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In desserts, malt is rarely found without chocolate. Case in point: malt's most accessible form, the malted milk ball, is encased in a chocolate shell. Miss Kave turns tradition on its head with this chess pie from First Prize Pies, which uses barley malt syrup and malt powder to flavor the filling, and a malt-flavored whipped cream as a topping. It sounds like a lot of malt, but it's not; the result is nutty, rich, and well-balanced. And if you're really missing the chocolate, the topping does include crushed malt balls.
Tips: For tips to add a little more chocolate to this pie, see below. As it stands, it's got a lovely salty, malty flavor that needs little improvement. The trickiest part to making this pie comes in acquiring the ingredients. Those of you lucky enough to live in New York can find both barley malt syrup and malted milk powder at Kalustyan's: otherwise, barley malt syrup should be in a well-stocked baking aisle of your local supermarket or Whole Foods. Malted milk powder may be harder to come by, but check the spice or baking aisle first before looking to buy online.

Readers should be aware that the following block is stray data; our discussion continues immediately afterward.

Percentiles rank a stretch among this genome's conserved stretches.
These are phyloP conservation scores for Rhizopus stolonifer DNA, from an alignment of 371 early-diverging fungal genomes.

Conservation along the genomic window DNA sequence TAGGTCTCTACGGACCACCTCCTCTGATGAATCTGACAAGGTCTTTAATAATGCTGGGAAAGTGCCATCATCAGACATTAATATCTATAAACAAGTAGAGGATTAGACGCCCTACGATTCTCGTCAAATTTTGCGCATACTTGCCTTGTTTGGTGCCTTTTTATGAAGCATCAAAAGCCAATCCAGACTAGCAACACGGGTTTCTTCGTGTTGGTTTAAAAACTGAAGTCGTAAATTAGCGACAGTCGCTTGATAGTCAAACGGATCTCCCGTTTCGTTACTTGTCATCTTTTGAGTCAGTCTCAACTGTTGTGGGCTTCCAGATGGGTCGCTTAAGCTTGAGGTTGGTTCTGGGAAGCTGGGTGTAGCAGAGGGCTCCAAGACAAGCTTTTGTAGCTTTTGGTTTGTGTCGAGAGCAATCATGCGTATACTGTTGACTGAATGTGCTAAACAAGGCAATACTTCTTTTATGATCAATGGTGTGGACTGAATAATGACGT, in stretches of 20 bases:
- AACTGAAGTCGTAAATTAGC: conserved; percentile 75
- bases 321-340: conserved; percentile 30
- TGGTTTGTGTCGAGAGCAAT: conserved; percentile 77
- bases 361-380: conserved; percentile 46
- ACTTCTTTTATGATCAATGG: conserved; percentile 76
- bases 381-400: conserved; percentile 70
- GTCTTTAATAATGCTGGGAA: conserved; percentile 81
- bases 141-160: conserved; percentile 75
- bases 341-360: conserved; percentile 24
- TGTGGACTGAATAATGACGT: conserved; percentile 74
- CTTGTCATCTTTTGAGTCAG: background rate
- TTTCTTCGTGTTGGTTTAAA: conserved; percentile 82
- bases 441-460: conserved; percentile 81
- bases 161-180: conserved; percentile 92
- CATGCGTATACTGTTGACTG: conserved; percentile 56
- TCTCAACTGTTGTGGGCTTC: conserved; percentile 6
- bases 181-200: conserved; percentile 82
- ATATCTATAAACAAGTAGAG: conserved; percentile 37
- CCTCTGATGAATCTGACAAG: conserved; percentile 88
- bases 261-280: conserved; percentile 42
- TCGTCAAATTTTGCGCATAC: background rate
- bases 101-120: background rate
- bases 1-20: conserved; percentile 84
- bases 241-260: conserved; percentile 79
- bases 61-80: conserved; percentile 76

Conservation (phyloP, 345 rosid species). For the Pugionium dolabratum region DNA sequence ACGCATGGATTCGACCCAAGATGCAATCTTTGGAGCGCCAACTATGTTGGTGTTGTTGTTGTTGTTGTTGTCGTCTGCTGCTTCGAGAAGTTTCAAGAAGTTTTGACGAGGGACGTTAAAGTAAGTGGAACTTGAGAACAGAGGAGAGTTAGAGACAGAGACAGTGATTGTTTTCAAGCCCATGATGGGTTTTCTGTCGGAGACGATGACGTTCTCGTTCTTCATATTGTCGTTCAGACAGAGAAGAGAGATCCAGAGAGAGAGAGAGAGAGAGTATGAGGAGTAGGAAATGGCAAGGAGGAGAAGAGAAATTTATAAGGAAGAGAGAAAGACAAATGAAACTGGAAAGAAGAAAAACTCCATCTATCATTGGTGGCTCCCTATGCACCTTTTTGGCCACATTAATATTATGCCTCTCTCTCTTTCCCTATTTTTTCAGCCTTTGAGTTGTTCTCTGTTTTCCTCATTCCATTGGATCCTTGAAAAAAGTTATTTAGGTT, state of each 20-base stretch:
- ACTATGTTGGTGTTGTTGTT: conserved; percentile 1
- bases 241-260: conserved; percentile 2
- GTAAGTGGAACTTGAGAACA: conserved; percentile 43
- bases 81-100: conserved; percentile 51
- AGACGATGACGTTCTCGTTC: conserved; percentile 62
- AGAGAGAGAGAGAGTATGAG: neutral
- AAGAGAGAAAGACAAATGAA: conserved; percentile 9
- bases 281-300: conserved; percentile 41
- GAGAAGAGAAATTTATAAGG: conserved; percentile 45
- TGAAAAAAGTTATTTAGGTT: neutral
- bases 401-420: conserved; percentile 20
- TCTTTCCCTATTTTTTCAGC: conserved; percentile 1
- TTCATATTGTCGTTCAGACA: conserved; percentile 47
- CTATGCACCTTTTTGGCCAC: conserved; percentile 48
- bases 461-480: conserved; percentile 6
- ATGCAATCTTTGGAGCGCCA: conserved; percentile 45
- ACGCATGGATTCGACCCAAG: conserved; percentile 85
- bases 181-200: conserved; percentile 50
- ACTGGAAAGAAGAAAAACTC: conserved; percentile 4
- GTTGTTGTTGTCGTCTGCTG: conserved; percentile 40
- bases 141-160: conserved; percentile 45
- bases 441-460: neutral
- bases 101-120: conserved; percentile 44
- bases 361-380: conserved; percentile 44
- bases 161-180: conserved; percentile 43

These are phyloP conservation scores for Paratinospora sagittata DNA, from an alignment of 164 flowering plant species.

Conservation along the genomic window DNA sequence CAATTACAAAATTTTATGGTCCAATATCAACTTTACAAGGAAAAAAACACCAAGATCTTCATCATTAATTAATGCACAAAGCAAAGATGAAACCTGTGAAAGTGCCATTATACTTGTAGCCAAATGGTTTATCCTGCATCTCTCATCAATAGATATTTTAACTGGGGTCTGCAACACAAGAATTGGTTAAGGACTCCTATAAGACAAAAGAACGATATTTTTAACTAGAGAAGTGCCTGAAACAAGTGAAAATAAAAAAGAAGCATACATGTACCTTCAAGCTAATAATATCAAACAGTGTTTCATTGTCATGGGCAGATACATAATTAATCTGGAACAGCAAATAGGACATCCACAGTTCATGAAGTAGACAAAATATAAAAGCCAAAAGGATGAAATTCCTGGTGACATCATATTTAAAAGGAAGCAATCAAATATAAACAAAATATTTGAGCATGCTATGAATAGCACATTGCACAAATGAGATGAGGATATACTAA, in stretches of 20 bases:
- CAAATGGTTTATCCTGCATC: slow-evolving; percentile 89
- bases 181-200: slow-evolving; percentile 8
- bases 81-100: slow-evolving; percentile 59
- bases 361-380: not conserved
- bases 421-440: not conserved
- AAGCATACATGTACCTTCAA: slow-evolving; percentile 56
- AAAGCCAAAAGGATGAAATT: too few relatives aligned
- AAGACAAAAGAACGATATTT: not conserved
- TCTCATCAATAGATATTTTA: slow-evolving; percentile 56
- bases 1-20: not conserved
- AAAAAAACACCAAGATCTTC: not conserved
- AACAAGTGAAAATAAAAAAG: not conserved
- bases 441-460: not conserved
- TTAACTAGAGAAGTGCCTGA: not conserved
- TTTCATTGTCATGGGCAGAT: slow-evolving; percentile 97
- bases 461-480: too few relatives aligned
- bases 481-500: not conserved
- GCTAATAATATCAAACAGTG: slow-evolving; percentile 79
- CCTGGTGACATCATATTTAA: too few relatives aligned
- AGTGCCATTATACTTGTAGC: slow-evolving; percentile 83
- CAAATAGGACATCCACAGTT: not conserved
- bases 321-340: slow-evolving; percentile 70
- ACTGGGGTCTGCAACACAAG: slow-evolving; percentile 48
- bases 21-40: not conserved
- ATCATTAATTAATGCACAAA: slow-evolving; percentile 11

Tweaks: As always, we consider a wide audience when choosing recipes for Bake the Book. Though some may be quite fond of malt, others aren't; or they may just be used to the familiar (and excellent) pairing of malt and chocolate. In that case, we suggest a chocolate cookie crust. There are many iterations of the chocolate cookie crust online (or in past Bake the Book recipes), but a quick and easy way to make one goes like this: Mix about a box of crumbled chocolate wafer cookies and 1 stick of melted butter together, adding the melted butter a little at a time, until the texture resembles wet sand. Chill it in the fridge until firm, then pop in the oven at 350°F for 10 minutes. Add the filling when it's cooled, and voila: malted milk ball pie.
As always with our Bake the Book feature, we have five (5) copies of First Prize Pies to give away.
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